The “Law of Shitty Clickthroughs” states the following:
Eventually, everyone will stop clicking.
Remember those horrible banner ads from the early years of the Internet? Well they used to produce a really high click-through rate! We weren’t so used to them yet, and so people would click out of curiosity, out of novelty. Site owners were making great money by offering that advertising space, and the people buying that space were seeing results. Win-win!
Andrew Chen, the man who first presented the the Law of Shitty Clickthroughs, points out the very first banner ad featured on the Internet:
This banner got a 78% click-through rate when it first showed up on HotWired in 1994. Yes, I said 78%.
Except eventually people stopped clicking on banner ads like that one, and the companies running those ads stopped seeing great returns on their investment.
The same has happened with Facebook ads. Remember when the only ads on Facebook were in the right sidebar?
In 2011, the average click-through rate of a Facebook ad was a measly 0.05%. Their ads may have performed better earlier on, but even Facebook knew that its sidebar ads were failing to get very much traction for its early adopter advertisers.
So they introduced ads in the News Feed, known to many as “Sponsored Stories.” They tended to look like completely organic posts, so lots of people didn’t even notice they were looking at ads.
Ads debuted on mobile around the same time, the only place on Facebook that, until then, was free of ads. (No sidebar = no sidebar ads.)
And remember when Facebook redesigned EVERYTHING in 2013, making the News Feed more narrow and the right sidebar wider? Why do you think they did that?
What came next was a complete redesign of the sidebar ads so that Facebook could try to further combat the Law of Shitty Clickthroughs and get people significant results with sidebar ads once again!
But what’s happening? People are getting so used to Facebook ads that they scroll right past them without a second thought. So Facebook tried autoplaying videos in the News Feed, but the outrage was so great that now the autoplay occurs with the sound on mute. Makes it nice and easy for you to just keep scrolling.
What will happen with Facebook ads in the future? Chances are good that they’ll keep changing its advertising platform in order to combat the Law of Shitty Clickthroughs, especially since the playing field has been flooded with new advertisers since the Organic Reach Massacre of 2013.
But advertisements aren’t the only things affected by the Law of Shitty Clickthroughs.
I’ve worked on a number of launches for the same product or program, and almost every one ended up following this same pattern: in the beginning, my clients would get better and better results with each of their launches and relaunches. But eventually they would hit a wall, and a bigger list and/or bigger advertising budget would bring in the exact same amount of revenue – or less – then back when their launches were reaching fewer people.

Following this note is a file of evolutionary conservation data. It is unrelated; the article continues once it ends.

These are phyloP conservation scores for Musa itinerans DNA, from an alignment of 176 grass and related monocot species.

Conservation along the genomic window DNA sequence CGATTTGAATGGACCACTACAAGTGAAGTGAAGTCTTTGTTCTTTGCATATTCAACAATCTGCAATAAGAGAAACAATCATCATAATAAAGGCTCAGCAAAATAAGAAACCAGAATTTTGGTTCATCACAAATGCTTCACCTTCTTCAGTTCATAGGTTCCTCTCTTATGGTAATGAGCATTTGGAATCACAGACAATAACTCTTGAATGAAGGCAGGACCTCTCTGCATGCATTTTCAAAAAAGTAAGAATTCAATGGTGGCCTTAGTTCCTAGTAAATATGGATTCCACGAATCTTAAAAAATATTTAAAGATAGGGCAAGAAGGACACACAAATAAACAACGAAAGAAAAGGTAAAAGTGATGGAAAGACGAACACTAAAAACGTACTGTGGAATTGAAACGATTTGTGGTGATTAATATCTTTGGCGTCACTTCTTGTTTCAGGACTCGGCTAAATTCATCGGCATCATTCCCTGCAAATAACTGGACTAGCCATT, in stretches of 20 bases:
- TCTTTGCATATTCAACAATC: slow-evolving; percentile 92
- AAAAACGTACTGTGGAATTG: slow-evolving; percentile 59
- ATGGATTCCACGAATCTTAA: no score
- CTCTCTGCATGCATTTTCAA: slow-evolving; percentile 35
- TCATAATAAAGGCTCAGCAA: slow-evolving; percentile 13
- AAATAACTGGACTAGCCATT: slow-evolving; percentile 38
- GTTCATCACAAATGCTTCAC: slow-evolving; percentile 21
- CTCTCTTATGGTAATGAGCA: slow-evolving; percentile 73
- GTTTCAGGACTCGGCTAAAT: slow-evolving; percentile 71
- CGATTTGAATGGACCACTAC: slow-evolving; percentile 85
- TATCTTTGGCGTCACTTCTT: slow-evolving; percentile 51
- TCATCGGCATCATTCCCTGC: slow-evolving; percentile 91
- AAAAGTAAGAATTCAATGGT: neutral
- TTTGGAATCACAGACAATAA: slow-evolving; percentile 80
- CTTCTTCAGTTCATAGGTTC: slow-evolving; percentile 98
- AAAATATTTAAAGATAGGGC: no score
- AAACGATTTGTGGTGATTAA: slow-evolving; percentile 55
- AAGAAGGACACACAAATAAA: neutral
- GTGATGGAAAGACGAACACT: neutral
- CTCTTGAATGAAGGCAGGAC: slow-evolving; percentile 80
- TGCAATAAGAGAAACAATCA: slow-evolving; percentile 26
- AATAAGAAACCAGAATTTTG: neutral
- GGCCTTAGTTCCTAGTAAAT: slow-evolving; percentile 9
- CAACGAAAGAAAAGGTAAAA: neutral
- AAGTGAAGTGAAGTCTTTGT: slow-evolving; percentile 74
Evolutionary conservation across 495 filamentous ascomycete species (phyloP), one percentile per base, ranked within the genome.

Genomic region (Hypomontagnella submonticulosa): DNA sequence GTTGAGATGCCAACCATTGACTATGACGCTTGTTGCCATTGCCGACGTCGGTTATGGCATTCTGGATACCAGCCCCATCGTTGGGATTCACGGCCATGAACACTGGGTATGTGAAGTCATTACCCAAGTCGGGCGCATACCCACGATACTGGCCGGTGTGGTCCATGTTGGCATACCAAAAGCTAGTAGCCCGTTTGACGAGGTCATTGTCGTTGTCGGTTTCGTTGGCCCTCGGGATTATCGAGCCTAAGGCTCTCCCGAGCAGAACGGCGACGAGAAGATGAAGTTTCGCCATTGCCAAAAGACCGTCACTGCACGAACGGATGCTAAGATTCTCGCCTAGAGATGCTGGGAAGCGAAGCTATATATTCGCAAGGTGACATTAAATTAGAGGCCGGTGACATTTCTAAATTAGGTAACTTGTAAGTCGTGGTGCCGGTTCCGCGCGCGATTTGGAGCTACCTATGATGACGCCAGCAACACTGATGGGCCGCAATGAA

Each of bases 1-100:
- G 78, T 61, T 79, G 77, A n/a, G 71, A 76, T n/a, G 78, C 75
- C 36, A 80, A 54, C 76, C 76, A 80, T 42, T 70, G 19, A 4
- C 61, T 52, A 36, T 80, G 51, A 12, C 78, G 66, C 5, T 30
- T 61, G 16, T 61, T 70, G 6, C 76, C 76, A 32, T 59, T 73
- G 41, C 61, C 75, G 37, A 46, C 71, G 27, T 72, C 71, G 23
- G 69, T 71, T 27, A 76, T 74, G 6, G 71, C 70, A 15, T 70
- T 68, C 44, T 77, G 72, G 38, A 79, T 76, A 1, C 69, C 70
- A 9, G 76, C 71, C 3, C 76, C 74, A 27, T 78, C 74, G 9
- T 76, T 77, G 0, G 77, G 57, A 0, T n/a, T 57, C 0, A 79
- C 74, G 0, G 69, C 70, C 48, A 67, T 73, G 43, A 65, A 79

They ended up saturating their audience, despite the fact that their list numbers would increase with every launch. And all that money that they’d put into running ads or an expensive design or hiring contractors? It didn’t pay off the way their smaller launches had.
“Trendy” launch tactics suffer the same fate. When video training series first appeared on the marketing map, they converted customers like gangbusters. But eventually people will become blind to them and stop watching. Same with telesummits and free challenges: people may sign up like crazy, but participation invariably falls off, the longer it stretches out.
Smart business owners understand that the tactic that’s working for them now won’t always be the source of their success. Only a few years ago, you could rely on traffic from guest posts to continue to bring new people into your world. Now it’s widely known that huge publications often bring in less than a handful of new subscribers to your list.
Even the most well established businesses you can think of are always shifting gears. Why? Because a product, program or piece of software will bring in TONS of revenue . . . until it doesn’t anymore. Will B-School continue to be Marie Forleo’s biggest revenue source? Probably not; eventually she’ll have enrolled most of the people who can and want to invest in B-School, so she’ll have start looking at different ways to engage her giant customer base.
Remember, eventually everyone will stop clicking, or in the case of selling, everyone will stop buying.
So how do we combat the Law of Shitty Clickthroughs?
- You gotta roll with the marketing punches. I highly recommend using Facebook ads now, even if it’s just to get your name and your work out there into the world a bit more. This time next year, ads are bound to be more expensive (and not necessarily more effective).
- Understand that even your best Facebook ad campaign will eventually deteriorate. I get a lot of emails from local business owners who used to get great results from ads, but recently things have really gone downhill. It’s because their target audience on Facebook (people who live nearby with particular interests) is growing a LOT slower than the speed at which they spend money to reach them.
- Work now to convert the traffic you ARE getting to subscribers, and then to clients or customers.
Before you write another guest post, host a webinar or run a free challenge, take a little time to learn how to create opt-in pages that convert. You can start my blog series on conversion optimization right here, or grab the whole series plus case studies, checklists and more in my ebook, Landing Pages that Convert!